Hopkins: the hippest suburb?

KATIE HUMPHREY | Updated 8/12/2014

If there is a recipe for what’s trendy in big-city neighborhoods, Hopkins already has all the ingredients.

Suburbs get snubbed a lot — Pleasantvilles with no culture, no history, no nightlife. Not true in Hopkins. If there is a recipe for what’s trendy in big-city neighborhoods, Hopkins already has all the ingredients. To wit: bike paths, ethnic eateries, live theater, indie shops, a walkable downtown. Oh, and a new taproom. “A lot of communities have tried to emulate this,” said Hillary Feder, owner of Hillary’s, a personalized gift store on Mainstreet. “This is the original.” Indeed, Hopkins — first incorporated as the village of West Minneapolis in 1893 — was a proper town long before it got swallowed up by the sprawl. So exit Hwy. 169 at Excelsior Boulevard and follow the signs to downtown. Or arrive by bicycle. Four regional trails lead to Hopkins, where the Raspberry Festival is the big annual event, but there’s so much more to do.

Definition of a diner

Beware the portions at Hoagie’s Family Restaurant, a “breakfast all day” diner where the pancakes are plate-sized and most of the menu won’t set you back more than a five spot. It’s the kind of place where you can smell the bacon and eggs cooking before you set foot inside. Grab a booth or perch at the lunch counter to chat with the regulars who know the waitresses by name. Just be sure to stuff your wallet before you dig in. This classic is cash or check only. Open for breakfast and lunch. (824 Mainstreet, 952-935-2865)

Two-wheel adventure

Cyclists can easily start or end a journey in Hopkins, which sits at the intersection of several trails connecting Minneapolis, the Minnesota River Valley and Lake Minnetonka. It’s just five miles of paved trail from Hopkins to Uptown. Trails that go west toward the lake and river are unpaved. The wide, mostly flat pathways — built along old railroad beds — make for pleasant pedaling through urban areas, neighborhoods and greenery.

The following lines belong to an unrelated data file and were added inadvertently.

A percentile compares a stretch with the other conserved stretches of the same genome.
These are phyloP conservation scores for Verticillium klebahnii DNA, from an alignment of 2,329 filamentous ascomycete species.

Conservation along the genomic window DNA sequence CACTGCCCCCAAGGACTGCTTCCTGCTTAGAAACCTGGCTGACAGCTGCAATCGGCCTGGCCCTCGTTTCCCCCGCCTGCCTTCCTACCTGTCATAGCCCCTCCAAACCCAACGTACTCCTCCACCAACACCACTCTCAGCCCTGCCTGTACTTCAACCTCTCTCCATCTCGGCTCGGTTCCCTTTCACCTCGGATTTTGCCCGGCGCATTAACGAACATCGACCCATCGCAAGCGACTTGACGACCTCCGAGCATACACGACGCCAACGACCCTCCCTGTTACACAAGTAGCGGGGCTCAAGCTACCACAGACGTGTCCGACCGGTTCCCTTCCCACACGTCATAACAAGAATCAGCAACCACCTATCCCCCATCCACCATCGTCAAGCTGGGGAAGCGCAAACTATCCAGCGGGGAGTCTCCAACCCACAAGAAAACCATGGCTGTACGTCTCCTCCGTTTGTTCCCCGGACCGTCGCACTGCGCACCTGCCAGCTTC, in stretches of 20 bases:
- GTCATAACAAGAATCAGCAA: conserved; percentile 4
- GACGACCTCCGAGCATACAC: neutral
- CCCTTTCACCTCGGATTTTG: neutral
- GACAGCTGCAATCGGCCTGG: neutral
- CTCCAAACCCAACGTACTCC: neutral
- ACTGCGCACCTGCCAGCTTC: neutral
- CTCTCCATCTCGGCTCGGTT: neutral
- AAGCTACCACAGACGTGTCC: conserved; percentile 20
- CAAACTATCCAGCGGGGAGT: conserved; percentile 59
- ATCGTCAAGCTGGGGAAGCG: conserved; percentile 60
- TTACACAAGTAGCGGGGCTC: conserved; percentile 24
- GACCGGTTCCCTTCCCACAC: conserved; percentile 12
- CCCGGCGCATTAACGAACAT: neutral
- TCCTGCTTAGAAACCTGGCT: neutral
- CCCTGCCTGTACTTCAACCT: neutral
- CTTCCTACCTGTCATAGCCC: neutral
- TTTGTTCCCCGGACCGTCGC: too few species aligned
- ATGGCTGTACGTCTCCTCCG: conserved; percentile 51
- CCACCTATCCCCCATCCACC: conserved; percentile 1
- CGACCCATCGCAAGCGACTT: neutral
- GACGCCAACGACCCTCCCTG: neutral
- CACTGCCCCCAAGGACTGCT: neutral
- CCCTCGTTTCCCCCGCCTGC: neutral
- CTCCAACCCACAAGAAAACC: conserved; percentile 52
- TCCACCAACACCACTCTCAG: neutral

Fuel up

The bicycle trails run right next to the Depot Coffee House (9451 Excelsior Blvd., 952-938-2204) where you can refuel with a sandwich or something homemade from the bakery case. The renovated train depot also has open mic nights on Tuesdays and live bands every Friday. In downtown, stop by Munkabeans (1206 Mainstreet, 952-938-9056) for a treat. The coffee shop serves made-to-order sandwiches and snacks, including Sebastian Joe’s ice cream. The Hopkins Mocha comes with white chocolate and — what else? — raspberries.

Shop vintage utility

If Stillwater is the glossy example of suburban boutiques and antiques, think of Hopkins as its more modest and practical cousin. There are a half-dozen antique stores peddling all kinds of relics — Hopkins Antique Mall (1008 Mainstreet) might be the biggest — but there’s also a utilitarian vibe to the downtown drag. There are shops for clock repair, shoe repair, even knife sharpening. “There’s just about anything you could want,” said Barb Benshop, a dealer at Hopkins Antique Mall. It’s also a hot spot for kids and parents, with colorful toy store Kiddywampus (1023 Mainstreet), the boutique Baby Grand (1010 Mainstreet) and maternity consignment store Nine (912 Mainstreet).

Get cultured

With a bright, airy atrium, art gallery and multiple performance spaces, the Hopkins Center for the Arts (1111 Mainstreet, www.hopkinsartscenter.com) is the cultural hub of downtown. It’s home to Stages Theatre Company, which is celebrating 30 years of performances for children and young adults. But it’s not all about the kids. The center’s calendar also includes an art-related book club, live music and, in September, a literary conversation with superstar author Joyce Carol Oates. Don’t have time to catch a performance? Take a few minutes to wander through the first-floor art gallery or gaze at the pieces on display in the atrium. Recent exhibitions included fantastical multimedia sculptures and paintings of cathedrals.